Unless there's a system with a better gate system, I think transit agencies should look at the MARTA style of gates: large plastic barriers too low to crawl under, too tall to jump.


None is desirable, but there's a simple fact that sometimes it is more expensive to issue (and collect) a fine on a fare cheat than it is to simply let him go. If you have to spend $100,000 to make sure that you collect that final $5 fare, it's not worth it to chase that fare. Also, do consider that most of your anti-cheat factors that aren't barriers work more on deterrence than on the enforcement itself.
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#10 George Harris

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Posted 26 February 2012 - 01:54 PM


Yaroslavsky said one reason Metro officials failed to lock the gates sooner is because they were operating under the false assumption that only 3% of riders were evading fares.

Since when is any percent of fare loss acceptable?
Unless there's a system with a better gate system, I think transit agencies should look at the MARTA style of gates: large plastic barriers too low to crawl under, too tall to jump.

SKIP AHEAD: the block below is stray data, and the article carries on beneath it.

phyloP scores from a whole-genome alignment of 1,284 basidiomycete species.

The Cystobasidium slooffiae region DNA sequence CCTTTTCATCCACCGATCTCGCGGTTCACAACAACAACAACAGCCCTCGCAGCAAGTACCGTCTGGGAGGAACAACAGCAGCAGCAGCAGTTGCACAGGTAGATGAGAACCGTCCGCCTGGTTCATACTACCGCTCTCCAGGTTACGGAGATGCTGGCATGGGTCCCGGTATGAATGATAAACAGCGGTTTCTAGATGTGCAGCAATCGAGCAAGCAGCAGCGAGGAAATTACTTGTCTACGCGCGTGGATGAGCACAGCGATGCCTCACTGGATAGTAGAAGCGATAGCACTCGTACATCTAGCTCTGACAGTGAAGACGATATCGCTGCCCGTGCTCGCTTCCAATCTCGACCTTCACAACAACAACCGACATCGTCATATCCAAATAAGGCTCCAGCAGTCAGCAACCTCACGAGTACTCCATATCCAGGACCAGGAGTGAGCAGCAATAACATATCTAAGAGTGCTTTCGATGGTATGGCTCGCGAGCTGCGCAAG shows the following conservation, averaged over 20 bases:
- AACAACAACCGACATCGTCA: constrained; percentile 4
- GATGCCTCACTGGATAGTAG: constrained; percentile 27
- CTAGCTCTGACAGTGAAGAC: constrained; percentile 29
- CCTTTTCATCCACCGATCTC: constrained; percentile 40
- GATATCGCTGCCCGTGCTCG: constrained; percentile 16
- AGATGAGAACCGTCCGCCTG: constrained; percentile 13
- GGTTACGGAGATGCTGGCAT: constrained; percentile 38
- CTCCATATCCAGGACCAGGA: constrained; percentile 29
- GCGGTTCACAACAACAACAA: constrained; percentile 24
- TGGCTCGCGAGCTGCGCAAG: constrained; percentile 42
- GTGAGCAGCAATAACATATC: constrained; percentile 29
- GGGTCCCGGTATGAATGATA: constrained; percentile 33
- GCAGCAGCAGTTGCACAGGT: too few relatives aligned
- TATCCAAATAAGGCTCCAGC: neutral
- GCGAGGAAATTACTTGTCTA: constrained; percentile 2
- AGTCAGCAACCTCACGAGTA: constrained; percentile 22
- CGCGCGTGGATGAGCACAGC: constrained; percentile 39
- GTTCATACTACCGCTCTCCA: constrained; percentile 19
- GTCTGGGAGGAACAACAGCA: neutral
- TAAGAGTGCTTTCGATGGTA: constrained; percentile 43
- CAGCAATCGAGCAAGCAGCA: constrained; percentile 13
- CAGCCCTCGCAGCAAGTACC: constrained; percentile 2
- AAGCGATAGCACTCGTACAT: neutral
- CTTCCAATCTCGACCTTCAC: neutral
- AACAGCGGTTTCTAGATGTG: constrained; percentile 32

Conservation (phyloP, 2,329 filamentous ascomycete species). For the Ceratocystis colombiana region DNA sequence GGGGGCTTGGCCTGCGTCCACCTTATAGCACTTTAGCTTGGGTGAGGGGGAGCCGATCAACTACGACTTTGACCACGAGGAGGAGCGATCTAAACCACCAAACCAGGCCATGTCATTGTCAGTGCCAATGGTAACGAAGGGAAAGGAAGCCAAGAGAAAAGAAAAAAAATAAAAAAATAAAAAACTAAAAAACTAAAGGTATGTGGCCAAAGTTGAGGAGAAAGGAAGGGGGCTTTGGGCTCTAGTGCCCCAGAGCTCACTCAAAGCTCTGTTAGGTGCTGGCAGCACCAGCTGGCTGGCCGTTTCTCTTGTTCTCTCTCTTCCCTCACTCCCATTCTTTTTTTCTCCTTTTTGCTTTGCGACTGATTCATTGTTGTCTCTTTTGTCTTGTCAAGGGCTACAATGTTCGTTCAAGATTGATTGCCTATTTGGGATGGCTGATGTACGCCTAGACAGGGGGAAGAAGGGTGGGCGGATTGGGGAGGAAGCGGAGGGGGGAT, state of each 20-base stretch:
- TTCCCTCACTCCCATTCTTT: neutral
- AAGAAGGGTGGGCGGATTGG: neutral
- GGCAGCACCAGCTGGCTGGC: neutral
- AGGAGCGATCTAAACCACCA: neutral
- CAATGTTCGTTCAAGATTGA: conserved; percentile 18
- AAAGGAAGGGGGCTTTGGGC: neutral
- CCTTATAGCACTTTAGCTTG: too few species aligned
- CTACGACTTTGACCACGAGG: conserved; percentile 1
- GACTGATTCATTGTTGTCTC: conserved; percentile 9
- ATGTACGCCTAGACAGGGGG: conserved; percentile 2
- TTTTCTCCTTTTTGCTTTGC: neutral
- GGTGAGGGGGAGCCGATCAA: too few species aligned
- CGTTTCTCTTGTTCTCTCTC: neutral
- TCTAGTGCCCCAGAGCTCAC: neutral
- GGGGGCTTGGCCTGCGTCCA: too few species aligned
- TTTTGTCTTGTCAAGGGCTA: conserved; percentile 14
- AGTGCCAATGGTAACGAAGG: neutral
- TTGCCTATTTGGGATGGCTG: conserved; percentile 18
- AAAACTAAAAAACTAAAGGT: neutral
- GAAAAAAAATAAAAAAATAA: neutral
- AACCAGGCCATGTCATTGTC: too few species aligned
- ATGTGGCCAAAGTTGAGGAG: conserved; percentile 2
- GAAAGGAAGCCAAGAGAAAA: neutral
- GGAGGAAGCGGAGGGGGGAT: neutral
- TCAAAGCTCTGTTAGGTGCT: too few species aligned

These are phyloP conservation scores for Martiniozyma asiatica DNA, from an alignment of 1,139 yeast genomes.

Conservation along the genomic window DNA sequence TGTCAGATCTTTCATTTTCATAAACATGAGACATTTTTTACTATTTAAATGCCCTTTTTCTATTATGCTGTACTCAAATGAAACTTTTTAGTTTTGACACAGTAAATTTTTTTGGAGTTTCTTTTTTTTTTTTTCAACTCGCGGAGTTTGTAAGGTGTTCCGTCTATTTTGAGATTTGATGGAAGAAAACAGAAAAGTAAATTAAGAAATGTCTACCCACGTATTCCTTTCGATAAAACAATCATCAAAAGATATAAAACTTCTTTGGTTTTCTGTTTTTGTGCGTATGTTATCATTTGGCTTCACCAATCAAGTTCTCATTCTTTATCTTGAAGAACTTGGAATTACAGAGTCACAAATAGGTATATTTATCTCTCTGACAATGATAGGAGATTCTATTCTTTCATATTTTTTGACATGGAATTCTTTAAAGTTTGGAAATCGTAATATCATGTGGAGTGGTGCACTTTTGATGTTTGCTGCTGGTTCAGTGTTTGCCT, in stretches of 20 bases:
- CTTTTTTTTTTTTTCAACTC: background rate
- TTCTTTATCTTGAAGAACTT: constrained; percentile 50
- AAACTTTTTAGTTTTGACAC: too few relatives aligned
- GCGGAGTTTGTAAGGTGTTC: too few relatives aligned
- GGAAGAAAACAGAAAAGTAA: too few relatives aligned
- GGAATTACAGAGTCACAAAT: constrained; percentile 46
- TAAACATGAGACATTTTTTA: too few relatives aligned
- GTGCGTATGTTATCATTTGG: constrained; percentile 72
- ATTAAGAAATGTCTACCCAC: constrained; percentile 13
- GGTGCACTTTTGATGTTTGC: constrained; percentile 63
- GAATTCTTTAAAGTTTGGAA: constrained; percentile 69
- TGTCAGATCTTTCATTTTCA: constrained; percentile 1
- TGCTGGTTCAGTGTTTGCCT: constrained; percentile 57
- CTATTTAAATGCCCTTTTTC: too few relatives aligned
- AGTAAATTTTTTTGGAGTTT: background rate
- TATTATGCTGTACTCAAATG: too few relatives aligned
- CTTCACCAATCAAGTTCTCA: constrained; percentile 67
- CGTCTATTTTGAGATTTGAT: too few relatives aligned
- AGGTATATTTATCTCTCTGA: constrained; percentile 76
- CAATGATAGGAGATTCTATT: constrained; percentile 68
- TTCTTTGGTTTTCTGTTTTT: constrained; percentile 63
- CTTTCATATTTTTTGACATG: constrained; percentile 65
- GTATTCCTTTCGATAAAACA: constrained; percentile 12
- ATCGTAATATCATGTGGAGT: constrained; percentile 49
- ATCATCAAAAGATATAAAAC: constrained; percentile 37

None is desirable, but there's a simple fact that sometimes it is more expensive to issue (and collect) a fine on a fare cheat than it is to simply let him go. If you have to spend $100,000 to make sure that you collect that final $5 fare, it's not worth it to chase that fare. Also, do consider that most of your anti-cheat factors that aren't barriers work more on deterrence than on the enforcement itself.

Your last sentence should be the main point. You must send the message that the risk of evading fares is simply not worth it because the chance of getting caught is high and the penalty for it when you do get caught is both high and as near inevitable as our judicial system can make it.

#11 MattW

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Posted 26 February 2012 - 02:28 PM

Unless I misread the article though, the faregates were simply left unlocked which led to many free riders. How much would locking the faregates have actually cost? Sure people would still have ridden free, but that's like saying you shouldn't fence a railroad right of way because someone who wants to tresspass will still find a way around it.